Amazon Job Cuts Oppo X6 Pro Phone Samsung QD-OLED TV Google Pixel 7 Deal Exercise Can Make You Happier 12 Healthy Spring Recipes Cheap Plane Tickets How to Spot a Stroke
Want CNET to notify you of price drops and the latest stories?
No, thank you

Adobe's Flash Player 10.1 on the Droid X (hands-on)

Android 2.2 comes to the Motorola Droid X, and with it, so does Adobe Flash Player 10.1. We give the pros, the cons, and the back story on Adobe's Flash performance.


Adobe's Flash Player 10.1 makes its way today onto Motorola Droid X phones (Verizon Wireless), in tandem with the rollout of Android 2.2 we've been expecting for this device. Flash Player 10.1 is bundled with the Android 2.2 update and makes it possible, when enabled, to visit Flash-compatible Web sites from the browser of any Android phone running OS 2.2 (Froyo).

We took some time to play with Flash Player 10.1 on a Droid X demo unit, and found performance to be hit and miss. Video playback, Flash graphics and menus, and Flash games ranged from faithfully rendered to choppy to static. CNET TV, for instance, played audio perfectly, but video playback wasn't always up to speed. Still, it was watchable on the whole, and it beats having that content blocked.

Before launching an attack on Adobe, keep in mind that touch-and-go performance of the Flash Player isn't entirely on Adobe's shoulders. Just as mobile-optimized Web sites are significantly easier on the eye, the Flash Player will have better luck with Web sites made with mobile Flash in mind.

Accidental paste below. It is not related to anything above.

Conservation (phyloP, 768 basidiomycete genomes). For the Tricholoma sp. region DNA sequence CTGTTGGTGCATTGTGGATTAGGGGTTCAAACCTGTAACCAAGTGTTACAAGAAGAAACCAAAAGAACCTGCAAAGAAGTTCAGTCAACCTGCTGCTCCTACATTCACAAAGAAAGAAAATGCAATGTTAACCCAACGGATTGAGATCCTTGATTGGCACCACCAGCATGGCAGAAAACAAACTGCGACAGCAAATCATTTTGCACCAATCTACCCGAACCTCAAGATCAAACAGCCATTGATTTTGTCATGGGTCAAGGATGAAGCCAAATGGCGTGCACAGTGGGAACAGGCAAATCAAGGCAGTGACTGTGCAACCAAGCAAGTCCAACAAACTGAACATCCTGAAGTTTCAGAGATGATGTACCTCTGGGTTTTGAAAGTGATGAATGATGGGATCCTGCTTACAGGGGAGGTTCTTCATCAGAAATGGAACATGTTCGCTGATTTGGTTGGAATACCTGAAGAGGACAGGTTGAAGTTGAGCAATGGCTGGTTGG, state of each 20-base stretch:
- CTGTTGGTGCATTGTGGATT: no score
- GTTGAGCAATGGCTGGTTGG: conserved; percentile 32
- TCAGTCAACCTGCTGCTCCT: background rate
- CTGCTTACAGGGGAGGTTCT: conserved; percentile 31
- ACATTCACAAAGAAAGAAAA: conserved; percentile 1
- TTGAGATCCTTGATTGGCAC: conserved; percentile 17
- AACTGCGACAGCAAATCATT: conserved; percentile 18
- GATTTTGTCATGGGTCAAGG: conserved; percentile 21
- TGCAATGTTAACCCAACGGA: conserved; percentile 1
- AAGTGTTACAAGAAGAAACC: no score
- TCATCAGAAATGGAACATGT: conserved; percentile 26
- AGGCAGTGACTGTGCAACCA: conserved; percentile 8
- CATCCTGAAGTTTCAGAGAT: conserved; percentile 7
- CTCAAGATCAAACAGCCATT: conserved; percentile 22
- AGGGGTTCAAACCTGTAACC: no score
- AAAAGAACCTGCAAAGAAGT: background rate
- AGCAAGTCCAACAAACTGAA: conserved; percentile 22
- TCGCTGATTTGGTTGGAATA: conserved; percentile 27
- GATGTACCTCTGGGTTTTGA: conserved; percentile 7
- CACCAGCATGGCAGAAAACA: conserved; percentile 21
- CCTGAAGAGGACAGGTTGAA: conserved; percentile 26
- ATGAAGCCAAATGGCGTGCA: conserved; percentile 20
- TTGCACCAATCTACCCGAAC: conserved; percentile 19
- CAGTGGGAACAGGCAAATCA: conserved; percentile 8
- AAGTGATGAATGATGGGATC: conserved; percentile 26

"We don't expect Flash content to work exactly the same way on the mobile phone as they would for the desktop," an Adobe spokesperson told CNET during an interview. Even higher-end phones lack many of the hardware capabilities necessary to silkily handle HD streaming TV or games that perform at peak on a PC that's been outfitted with an able graphics chip.

That said, it's certainly in Adobe's best interests to smooth out the process and bring more players on board. Adobe has already gotten a start with its site, which aggregates sites like Kongregate (Flash games), The Sims 3, Sky Sports, and BBC News that play nicer with the Flash app than other unoptimized sites might.

Adobe has spent months struggling to make a case for Flash on mobile phones. Battles with Apple over the viability of Flash, debates about which Web technologies could replace Flash-based sites, and mixed reviews about Adobe Flash Player 10.1 for Android have made it a rocky year for the Silicon Valley company.

Adobe certainly seems to be feeling the sting. Its stance over the mobile Flash Player's performance wove between defensive and optimistic during our interview. The player isn't "pristine and perfect," their spokesperson admitted to CNET during an interview. "We have more improvements to do." Adobe was also quick to point out that despite some criticism, customer ratings in the Android Market are still fairly high.

Expect Adobe Flash Player 10.1 to be bundled with the over-the-air 2.2 Froyo update. If you don't see it, though, go into the Android Market and search for Adobe Flash Player 10.1. For a closer look, check out our video below of Adobe Flash Player 10.1 beta on a Nexus One smartphone.